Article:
The Two-Photon Bazooka: A New Way of Optically Screening Randomly Mutagenized Libraries of Fluorescent Proteins

Published in Biophysical Journal, 2014

Recommended citation: Barnett, Lauren M., Caleb Stoltzfus, Geoffrey Wicks, Mikhail Drobizhev, Alexandr Mikhailov, Aleksander Rebane, and Thomas E. Hughes. "The two-photon bazooka: A new way of optically screening randomly mutagenized libraries of fluorescent proteins." Biophysical Journal 106, no. 2 (2014): 810a-811a.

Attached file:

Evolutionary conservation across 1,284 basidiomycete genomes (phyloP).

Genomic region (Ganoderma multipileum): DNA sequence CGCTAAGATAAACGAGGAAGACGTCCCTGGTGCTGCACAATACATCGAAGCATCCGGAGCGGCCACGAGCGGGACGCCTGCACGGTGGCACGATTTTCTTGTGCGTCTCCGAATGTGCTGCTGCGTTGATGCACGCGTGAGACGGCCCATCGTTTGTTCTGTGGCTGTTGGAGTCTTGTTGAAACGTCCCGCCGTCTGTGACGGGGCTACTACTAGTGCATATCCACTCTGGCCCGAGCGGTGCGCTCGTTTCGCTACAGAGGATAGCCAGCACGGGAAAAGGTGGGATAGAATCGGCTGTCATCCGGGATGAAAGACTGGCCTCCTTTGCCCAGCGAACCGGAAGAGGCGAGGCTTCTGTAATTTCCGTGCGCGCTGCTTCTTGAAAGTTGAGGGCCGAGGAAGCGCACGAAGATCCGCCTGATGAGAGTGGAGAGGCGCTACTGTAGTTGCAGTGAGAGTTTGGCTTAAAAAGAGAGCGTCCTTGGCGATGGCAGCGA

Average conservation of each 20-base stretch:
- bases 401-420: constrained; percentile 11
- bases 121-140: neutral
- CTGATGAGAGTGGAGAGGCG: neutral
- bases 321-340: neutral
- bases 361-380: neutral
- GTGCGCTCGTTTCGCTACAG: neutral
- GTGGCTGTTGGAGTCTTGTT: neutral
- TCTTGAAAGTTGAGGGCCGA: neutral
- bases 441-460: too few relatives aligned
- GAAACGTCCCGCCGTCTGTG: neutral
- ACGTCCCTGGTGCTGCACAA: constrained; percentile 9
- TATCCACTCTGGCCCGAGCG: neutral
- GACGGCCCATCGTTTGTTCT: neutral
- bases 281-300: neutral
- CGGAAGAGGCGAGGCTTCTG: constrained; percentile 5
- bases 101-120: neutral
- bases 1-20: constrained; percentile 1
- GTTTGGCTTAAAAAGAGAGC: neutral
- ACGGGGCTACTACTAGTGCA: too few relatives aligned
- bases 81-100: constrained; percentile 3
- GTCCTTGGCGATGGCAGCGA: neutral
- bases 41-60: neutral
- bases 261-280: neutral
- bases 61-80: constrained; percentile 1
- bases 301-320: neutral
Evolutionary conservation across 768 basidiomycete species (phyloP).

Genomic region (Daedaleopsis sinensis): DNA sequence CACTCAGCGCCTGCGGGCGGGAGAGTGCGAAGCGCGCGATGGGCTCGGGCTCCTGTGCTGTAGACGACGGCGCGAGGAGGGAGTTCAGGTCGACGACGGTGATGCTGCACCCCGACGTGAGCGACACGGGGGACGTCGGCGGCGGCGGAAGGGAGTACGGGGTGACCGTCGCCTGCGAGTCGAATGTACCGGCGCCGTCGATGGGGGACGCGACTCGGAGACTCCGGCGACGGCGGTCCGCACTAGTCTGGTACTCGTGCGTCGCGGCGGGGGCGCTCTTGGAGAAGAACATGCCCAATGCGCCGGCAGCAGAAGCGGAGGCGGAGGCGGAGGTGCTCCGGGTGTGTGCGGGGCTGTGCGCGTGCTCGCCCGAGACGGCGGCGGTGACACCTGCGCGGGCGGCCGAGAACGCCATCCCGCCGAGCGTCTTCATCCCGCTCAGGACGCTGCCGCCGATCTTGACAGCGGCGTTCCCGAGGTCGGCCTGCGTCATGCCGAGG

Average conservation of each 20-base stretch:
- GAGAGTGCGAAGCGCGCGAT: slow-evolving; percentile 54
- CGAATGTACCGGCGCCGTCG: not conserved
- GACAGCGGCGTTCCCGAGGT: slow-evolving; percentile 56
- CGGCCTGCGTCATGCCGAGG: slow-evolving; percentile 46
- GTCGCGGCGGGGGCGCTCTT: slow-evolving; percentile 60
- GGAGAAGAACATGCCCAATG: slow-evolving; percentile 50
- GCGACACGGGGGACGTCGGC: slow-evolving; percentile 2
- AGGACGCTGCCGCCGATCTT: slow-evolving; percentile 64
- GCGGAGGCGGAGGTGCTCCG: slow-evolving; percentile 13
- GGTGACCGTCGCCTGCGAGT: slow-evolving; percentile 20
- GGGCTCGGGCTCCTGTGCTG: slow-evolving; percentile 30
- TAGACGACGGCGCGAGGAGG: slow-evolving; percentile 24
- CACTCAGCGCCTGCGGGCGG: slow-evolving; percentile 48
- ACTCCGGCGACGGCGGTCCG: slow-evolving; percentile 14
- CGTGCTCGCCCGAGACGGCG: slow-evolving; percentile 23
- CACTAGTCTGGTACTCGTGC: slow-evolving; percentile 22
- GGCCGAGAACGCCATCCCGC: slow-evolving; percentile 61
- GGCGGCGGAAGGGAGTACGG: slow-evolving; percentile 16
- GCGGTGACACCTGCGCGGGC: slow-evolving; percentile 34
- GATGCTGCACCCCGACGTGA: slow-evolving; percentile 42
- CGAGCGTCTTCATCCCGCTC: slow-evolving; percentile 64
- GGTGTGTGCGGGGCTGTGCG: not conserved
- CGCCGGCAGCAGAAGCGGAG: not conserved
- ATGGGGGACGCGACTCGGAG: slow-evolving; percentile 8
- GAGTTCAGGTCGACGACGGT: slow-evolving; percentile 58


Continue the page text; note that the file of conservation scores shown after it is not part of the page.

Two-photon (2P) microscopy is the preferred method for imaging fluorescent proteins and biosensors in living, thick tissues. Over the past decade, many groups have worked to improve single photon (1P) properties of fluorescent proteins, but little has been done to improve their 2P properties. This is important because 2P properties can be quite different from the 1P properties. Our goal was to create a system for screening libraries of randomly mutagenized fluorescent proteins for better 2P properties. We created an optical system for collecting 1- and 2-photon induced fluorescence images from entire petri dishes of E. coli colonies. Libraries of randomly mutagenized eGFP were screened for improved 2P/1P fluorescence ratios. Screening the first round of evolution showed a slightly larger ratio spread outside the range of parent eGFP. One hundred of these clones were subjected to a second round of screening. Colonies that showed reproducible 2P/1P ratios greater than the parent eGFP were selected to move forward. A selective pool of the best 18 clones (library A), and a more inclusive pool of the best 59 clones (library B), were used for a new round of gene shuffling and random mutagenesis. After only two rounds of evolution, libraries A and B contained at least 5 distinct mutant populations with significantly increased 2P/1P ratios. Sequence analysis of 96 clones from these libraries revealed that every clone harbored at least one mutation. Eleven unique mutants were used for a third round of evolution. Screening and sequence analysis of the third library, reveals thirteen mutations that either individually (V68M, S72G, V163A, T203I) or in combination (E6G, T65S, Q80R, N105S, D117G, N121S, Q184R, S202N, V219I) significantly shift the 2P/1P fluorescence ratios.